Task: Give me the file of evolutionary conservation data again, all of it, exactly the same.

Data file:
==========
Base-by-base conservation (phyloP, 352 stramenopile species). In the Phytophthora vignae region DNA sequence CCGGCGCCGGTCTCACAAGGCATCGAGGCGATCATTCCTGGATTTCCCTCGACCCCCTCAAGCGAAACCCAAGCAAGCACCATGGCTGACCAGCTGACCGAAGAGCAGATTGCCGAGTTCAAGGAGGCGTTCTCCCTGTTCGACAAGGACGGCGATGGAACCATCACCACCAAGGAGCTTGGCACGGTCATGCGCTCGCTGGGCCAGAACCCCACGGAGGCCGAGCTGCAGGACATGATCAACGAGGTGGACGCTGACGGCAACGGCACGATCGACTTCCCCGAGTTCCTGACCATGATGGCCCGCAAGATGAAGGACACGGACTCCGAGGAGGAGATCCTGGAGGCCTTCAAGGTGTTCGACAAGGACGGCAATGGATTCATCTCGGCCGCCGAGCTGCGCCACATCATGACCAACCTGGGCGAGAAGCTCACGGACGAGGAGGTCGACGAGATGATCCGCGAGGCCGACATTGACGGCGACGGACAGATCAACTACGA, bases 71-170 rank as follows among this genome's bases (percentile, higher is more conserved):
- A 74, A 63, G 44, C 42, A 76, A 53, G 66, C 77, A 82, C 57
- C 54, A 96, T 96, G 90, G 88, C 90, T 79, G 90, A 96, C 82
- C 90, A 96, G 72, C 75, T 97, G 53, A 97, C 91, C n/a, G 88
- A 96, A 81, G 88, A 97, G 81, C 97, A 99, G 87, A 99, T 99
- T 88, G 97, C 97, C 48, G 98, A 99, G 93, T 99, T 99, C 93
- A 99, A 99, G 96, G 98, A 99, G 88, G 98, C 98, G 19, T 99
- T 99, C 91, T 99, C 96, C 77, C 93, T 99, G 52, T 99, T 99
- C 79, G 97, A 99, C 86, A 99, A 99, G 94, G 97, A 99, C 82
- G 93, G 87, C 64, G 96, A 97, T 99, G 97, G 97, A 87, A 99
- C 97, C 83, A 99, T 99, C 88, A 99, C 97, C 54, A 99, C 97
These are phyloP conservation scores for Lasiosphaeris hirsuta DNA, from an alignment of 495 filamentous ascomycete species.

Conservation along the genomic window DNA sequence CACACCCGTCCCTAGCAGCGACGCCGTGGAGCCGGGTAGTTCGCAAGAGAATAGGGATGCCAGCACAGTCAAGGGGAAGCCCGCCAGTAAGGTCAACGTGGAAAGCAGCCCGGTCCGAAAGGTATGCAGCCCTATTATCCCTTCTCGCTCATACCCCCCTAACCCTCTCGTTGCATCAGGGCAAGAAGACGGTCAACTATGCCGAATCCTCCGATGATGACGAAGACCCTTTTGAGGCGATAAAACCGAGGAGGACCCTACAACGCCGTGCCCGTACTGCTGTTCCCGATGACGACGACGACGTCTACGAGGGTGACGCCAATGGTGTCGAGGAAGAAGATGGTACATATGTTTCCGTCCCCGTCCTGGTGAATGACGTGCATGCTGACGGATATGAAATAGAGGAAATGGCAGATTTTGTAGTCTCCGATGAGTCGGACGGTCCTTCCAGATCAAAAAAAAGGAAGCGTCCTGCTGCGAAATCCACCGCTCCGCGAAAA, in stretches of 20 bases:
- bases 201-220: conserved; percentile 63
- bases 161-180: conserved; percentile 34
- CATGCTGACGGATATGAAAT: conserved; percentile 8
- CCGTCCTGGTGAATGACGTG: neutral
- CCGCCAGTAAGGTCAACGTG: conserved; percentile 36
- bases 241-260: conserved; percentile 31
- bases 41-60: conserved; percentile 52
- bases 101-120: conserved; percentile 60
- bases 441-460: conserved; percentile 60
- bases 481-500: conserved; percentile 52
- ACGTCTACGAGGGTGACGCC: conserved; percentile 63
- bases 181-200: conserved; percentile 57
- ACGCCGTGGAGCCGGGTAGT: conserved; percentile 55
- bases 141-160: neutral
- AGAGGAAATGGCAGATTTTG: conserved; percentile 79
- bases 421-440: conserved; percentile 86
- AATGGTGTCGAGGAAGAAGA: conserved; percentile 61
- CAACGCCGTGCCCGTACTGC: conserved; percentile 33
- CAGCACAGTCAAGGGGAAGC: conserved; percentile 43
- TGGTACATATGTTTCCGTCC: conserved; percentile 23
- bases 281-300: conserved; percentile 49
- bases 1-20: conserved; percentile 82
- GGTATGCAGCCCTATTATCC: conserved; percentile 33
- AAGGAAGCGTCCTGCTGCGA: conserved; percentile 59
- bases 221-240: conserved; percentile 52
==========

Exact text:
Base-by-base conservation (phyloP, 352 stramenopile species). In the Phytophthora vignae region DNA sequence CCGGCGCCGGTCTCACAAGGCATCGAGGCGATCATTCCTGGATTTCCCTCGACCCCCTCAAGCGAAACCCAAGCAAGCACCATGGCTGACCAGCTGACCGAAGAGCAGATTGCCGAGTTCAAGGAGGCGTTCTCCCTGTTCGACAAGGACGGCGATGGAACCATCACCACCAAGGAGCTTGGCACGGTCATGCGCTCGCTGGGCCAGAACCCCACGGAGGCCGAGCTGCAGGACATGATCAACGAGGTGGACGCTGACGGCAACGGCACGATCGACTTCCCCGAGTTCCTGACCATGATGGCCCGCAAGATGAAGGACACGGACTCCGAGGAGGAGATCCTGGAGGCCTTCAAGGTGTTCGACAAGGACGGCAATGGATTCATCTCGGCCGCCGAGCTGCGCCACATCATGACCAACCTGGGCGAGAAGCTCACGGACGAGGAGGTCGACGAGATGATCCGCGAGGCCGACATTGACGGCGACGGACAGATCAACTACGA, bases 71-170 rank as follows among this genome's bases (percentile, higher is more conserved):
- A 74, A 63, G 44, C 42, A 76, A 53, G 66, C 77, A 82, C 57
- C 54, A 96, T 96, G 90, G 88, C 90, T 79, G 90, A 96, C 82
- C 90, A 96, G 72, C 75, T 97, G 53, A 97, C 91, C n/a, G 88
- A 96, A 81, G 88, A 97, G 81, C 97, A 99, G 87, A 99, T 99
- T 88, G 97, C 97, C 48, G 98, A 99, G 93, T 99, T 99, C 93
- A 99, A 99, G 96, G 98, A 99, G 88, G 98, C 98, G 19, T 99
- T 99, C 91, T 99, C 96, C 77, C 93, T 99, G 52, T 99, T 99
- C 79, G 97, A 99, C 86, A 99, A 99, G 94, G 97, A 99, C 82
- G 93, G 87, C 64, G 96, A 97, T 99, G 97, G 97, A 87, A 99
- C 97, C 83, A 99, T 99, C 88, A 99, C 97, C 54, A 99, C 97
These are phyloP conservation scores for Lasiosphaeris hirsuta DNA, from an alignment of 495 filamentous ascomycete species.

Conservation along the genomic window DNA sequence CACACCCGTCCCTAGCAGCGACGCCGTGGAGCCGGGTAGTTCGCAAGAGAATAGGGATGCCAGCACAGTCAAGGGGAAGCCCGCCAGTAAGGTCAACGTGGAAAGCAGCCCGGTCCGAAAGGTATGCAGCCCTATTATCCCTTCTCGCTCATACCCCCCTAACCCTCTCGTTGCATCAGGGCAAGAAGACGGTCAACTATGCCGAATCCTCCGATGATGACGAAGACCCTTTTGAGGCGATAAAACCGAGGAGGACCCTACAACGCCGTGCCCGTACTGCTGTTCCCGATGACGACGACGACGTCTACGAGGGTGACGCCAATGGTGTCGAGGAAGAAGATGGTACATATGTTTCCGTCCCCGTCCTGGTGAATGACGTGCATGCTGACGGATATGAAATAGAGGAAATGGCAGATTTTGTAGTCTCCGATGAGTCGGACGGTCCTTCCAGATCAAAAAAAAGGAAGCGTCCTGCTGCGAAATCCACCGCTCCGCGAAAA, in stretches of 20 bases:
- bases 201-220: conserved; percentile 63
- bases 161-180: conserved; percentile 34
- CATGCTGACGGATATGAAAT: conserved; percentile 8
- CCGTCCTGGTGAATGACGTG: neutral
- CCGCCAGTAAGGTCAACGTG: conserved; percentile 36
- bases 241-260: conserved; percentile 31
- bases 41-60: conserved; percentile 52
- bases 101-120: conserved; percentile 60
- bases 441-460: conserved; percentile 60
- bases 481-500: conserved; percentile 52
- ACGTCTACGAGGGTGACGCC: conserved; percentile 63
- bases 181-200: conserved; percentile 57
- ACGCCGTGGAGCCGGGTAGT: conserved; percentile 55
- bases 141-160: neutral
- AGAGGAAATGGCAGATTTTG: conserved; percentile 79
- bases 421-440: conserved; percentile 86
- AATGGTGTCGAGGAAGAAGA: conserved; percentile 61
- CAACGCCGTGCCCGTACTGC: conserved; percentile 33
- CAGCACAGTCAAGGGGAAGC: conserved; percentile 43
- TGGTACATATGTTTCCGTCC: conserved; percentile 23
- bases 281-300: conserved; percentile 49
- bases 1-20: conserved; percentile 82
- GGTATGCAGCCCTATTATCC: conserved; percentile 33
- AAGGAAGCGTCCTGCTGCGA: conserved; percentile 59
- bases 221-240: conserved; percentile 52